The Aves Report: the old debate on volunteering and public services

This month I have mostly been reading The Voluntary Worker in the Social Services, known as the Aves Report. It was named after Geraldine Aves who chaired the Committee on the nature of volunteering in this developing public sector field, set up in 1966 and reporting in 1968. If you’re an avid voluntary sector fan like me, you might have noticed this age-old debate has popped back into the narrative over the past month or so, prompted by a letter from NCVO Chief Executive Sir Stuart Etherington. Ill-disguised historian that I am, I thought it was a good time to think about what it looked like in the olden days. (It’s another long read – sorry.)

What was going on in the 1960s?

Aside from the Beatles and naughty spies and all that boring stuff, there was also a significant re-examination of the nature of social work, its organisation and the role of local government in providing it. Conversations about a multi-layered conception of social work, encompassing neighbourhood-level community work as well as case and group work, played out across reports, committees and organisations like the Younghusband Report on social workers’ roles and training (1959 – I’m cheating), Calouste Gulbenkian Foundation’s report Community Work and Social Change (1968) and the Seebohm Committee report on local authorities and allied personal social services (1968). This one recommended that local authorities start to take a much larger degree of responsibility for social services, proposing the creation of specific local government departments. Government was also experimenting with longish-term, community-based projects like the Urban Programme (1968) and the Community Development Project (1968) in poor neighbourhoods and areas where recent immigration had brought with it perceived changes and tensions in local places. Voluntary organisations and volunteers ran like a thread through these programmes and debates, and at the same time new voluntary organisations like the Child Poverty Action Group (CPAG – 1965) and Shelter (1966) were being formed as the country ‘rediscovered’ poverty and thought they’d better do something about it.

The Aves report on the role of volunteers in personal social services at a point where there was a sense that things needed to change. As the report itself says:

Social services had become more comprehensive and more complex than ever before, and there was increasing realization of the part that they needed to play. The aims of the services were becoming more explicit; their limitations as well as their potentialities were more clearly realized… it had become apparent that only by the intelligent mobilization of every resource could society hope to realise its aspirations to meet a very wide range of human needs.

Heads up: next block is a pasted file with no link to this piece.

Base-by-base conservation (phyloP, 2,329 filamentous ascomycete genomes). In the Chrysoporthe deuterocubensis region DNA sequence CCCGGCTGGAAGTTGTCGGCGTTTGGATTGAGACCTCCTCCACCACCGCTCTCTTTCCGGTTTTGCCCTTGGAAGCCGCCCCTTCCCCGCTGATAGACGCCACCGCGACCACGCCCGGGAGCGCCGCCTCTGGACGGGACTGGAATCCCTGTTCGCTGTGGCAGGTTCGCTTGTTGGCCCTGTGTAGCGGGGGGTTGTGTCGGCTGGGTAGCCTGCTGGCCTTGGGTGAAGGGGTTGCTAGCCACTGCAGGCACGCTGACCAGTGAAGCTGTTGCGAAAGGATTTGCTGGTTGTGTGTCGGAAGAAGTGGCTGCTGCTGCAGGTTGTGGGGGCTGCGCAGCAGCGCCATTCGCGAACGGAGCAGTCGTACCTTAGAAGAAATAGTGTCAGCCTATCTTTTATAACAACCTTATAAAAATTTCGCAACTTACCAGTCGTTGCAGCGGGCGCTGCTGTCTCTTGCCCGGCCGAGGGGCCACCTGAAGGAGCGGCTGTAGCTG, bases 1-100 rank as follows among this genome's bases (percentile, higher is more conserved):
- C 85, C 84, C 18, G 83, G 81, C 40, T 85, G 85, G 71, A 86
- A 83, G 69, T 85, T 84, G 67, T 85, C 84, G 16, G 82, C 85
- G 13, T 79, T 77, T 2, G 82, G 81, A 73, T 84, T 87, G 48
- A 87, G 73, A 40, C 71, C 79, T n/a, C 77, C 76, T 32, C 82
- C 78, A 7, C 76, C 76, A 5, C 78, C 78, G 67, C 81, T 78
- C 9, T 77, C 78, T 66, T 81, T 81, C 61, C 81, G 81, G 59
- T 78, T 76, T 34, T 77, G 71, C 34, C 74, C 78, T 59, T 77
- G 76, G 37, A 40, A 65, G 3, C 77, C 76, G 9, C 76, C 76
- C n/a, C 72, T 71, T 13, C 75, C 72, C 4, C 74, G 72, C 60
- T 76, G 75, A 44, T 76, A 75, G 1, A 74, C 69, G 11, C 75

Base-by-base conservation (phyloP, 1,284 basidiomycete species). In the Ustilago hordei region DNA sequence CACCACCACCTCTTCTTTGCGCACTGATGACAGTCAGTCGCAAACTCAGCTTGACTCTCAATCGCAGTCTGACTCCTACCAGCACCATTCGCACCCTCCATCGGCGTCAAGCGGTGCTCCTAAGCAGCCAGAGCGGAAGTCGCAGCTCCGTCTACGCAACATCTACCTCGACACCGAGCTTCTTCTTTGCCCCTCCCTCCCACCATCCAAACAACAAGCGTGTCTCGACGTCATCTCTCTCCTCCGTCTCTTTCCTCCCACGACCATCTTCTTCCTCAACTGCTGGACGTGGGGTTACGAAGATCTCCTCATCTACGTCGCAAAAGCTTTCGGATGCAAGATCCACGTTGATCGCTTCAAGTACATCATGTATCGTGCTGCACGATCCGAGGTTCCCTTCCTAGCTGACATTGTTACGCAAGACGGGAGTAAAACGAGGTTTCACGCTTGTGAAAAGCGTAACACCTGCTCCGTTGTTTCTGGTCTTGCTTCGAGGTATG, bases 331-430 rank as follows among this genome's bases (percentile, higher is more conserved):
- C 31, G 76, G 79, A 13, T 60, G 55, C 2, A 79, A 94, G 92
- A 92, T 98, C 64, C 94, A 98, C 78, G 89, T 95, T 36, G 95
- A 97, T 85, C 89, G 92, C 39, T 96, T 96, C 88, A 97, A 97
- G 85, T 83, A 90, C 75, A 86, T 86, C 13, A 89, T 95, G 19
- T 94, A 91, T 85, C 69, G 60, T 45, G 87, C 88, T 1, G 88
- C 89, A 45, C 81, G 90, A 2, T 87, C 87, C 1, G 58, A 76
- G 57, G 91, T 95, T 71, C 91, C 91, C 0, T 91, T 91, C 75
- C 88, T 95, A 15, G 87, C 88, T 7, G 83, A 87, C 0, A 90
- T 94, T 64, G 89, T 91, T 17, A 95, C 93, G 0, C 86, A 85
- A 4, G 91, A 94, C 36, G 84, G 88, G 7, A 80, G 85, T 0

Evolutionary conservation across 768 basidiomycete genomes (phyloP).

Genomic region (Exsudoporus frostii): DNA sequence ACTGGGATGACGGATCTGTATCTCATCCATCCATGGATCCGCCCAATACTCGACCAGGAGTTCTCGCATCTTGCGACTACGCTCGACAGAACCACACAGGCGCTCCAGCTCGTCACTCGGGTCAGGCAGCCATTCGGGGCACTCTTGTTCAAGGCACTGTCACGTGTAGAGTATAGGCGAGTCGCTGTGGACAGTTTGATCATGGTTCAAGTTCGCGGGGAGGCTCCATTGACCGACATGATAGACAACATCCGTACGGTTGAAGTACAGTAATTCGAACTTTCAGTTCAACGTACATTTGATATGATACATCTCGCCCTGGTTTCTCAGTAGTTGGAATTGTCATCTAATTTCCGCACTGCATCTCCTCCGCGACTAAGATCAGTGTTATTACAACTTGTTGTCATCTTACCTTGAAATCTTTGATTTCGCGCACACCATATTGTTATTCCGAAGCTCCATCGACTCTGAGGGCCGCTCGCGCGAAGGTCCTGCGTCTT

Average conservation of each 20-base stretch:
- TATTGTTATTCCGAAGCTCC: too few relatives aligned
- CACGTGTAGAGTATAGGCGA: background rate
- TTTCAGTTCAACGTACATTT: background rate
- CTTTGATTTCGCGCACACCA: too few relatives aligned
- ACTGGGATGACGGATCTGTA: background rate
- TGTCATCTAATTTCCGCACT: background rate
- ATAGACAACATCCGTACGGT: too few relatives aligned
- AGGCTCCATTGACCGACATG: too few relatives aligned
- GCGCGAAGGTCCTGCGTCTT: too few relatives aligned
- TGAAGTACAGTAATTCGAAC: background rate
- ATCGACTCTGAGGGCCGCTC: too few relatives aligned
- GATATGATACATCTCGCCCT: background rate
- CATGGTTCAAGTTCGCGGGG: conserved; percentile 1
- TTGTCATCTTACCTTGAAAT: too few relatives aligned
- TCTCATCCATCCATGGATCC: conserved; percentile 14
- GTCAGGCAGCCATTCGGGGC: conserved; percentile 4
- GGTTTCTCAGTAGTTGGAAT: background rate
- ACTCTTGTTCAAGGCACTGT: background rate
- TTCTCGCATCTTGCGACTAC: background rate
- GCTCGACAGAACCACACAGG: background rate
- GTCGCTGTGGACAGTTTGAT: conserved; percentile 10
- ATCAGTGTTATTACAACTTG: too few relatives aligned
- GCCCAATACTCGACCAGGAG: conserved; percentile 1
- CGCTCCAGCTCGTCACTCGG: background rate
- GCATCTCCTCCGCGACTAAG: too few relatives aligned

So what does it say about volunteers?

The report includes some great material on volunteer roles, frustrations, relationships with social workers and views on the support they got (or lack thereof). There’s a real sense of celebration of the role volunteers played, including their relative freedom compared to bureaucratic services, a perceived stronger focus on individuals and human needs, and the ability to offer continuity where an individual might encounter a wide range of different professionals. It is not without criticism; things like ‘’friendly’ visiting’ comes under fire where it exists without any real purpose and without adequate support from organisations, and there’s a powerful reflection from a disabled person who feels they are a ‘captive audience’, obliged to keep up conversation with their volunteer visitor. There is plenty in there, both good and bad, that will be familiar to anyone who’s volunteered or worked with volunteers.

There are also some key themes about the nature and role of volunteering in relation to the state, which is what I’m most interested in:

  • The report is absolutely clear that volunteers should not be used to replace services, and should not be expected to do jobs where normally somebody would be paid. Voluntary workers, it says, ‘should be seen as part of an overall social work plan, not as a stop-gap for lack of trained workers’. Volunteers should complement, expand and extend the work done by professional social workers and services. It isn’t prescriptive about what volunteers should and shouldn’t do, but does make a call for clearer policy and role definitions in different service areas.
  • The report doesn’t talk about prevention. Obviously it is written at a time where this is not really on the agenda in the way it is now, but nevertheless there is no question that the people receiving help from volunteers need that help. There is no idea of preventing people from needing to use services, but rather volunteers are described as reducing loneliness, providing an ‘outside world’ perspective to people in hospitals or other institutions, befriending, being a conduit for service-user involvement and so on.
  • The Committee talked to different government departments about their views on volunteering. Some departments were more engaged than others, but it generally found that there wasn’t a great understanding, and that departments would talk about volunteers and voluntary organisations interchangeably. The report recommends establishing a national volunteer ‘foundation’; Government took them up on this, setting up the national-level Volunteer Centre (and the Voluntary Services Unit too).